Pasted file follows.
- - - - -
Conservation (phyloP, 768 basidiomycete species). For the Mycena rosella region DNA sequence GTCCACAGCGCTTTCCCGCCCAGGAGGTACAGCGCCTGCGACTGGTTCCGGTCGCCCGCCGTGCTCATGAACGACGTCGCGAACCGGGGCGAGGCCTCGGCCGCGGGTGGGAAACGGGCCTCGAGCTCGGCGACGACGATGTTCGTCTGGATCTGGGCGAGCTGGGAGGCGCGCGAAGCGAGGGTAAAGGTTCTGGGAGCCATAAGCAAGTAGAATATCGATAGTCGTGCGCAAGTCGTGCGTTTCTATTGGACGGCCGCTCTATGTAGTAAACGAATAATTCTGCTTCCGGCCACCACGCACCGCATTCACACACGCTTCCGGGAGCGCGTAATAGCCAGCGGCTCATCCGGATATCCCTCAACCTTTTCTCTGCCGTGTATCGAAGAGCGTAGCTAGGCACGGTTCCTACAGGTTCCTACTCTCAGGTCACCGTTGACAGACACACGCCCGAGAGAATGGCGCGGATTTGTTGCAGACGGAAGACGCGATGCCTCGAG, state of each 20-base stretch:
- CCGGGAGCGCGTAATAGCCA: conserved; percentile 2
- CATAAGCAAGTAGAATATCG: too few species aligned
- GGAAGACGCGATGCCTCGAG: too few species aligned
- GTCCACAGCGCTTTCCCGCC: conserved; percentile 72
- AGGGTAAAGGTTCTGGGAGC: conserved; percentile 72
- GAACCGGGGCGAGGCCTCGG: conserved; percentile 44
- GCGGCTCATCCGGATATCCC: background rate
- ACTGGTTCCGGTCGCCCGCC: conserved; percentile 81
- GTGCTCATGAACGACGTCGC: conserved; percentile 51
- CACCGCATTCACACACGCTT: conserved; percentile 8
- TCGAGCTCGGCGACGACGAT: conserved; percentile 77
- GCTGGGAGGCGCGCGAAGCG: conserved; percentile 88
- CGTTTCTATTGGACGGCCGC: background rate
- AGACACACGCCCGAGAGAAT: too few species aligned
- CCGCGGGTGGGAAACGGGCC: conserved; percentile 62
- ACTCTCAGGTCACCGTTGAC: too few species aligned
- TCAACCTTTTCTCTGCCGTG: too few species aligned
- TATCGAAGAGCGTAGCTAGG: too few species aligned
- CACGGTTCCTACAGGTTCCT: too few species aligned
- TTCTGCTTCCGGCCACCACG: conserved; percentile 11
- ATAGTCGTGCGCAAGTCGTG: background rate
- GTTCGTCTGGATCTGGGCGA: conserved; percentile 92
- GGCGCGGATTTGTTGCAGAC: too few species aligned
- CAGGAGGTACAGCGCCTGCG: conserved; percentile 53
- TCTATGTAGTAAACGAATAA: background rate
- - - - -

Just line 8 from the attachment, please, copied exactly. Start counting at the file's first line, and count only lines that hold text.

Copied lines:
- GCGGCTCATCCGGATATCCC: background rate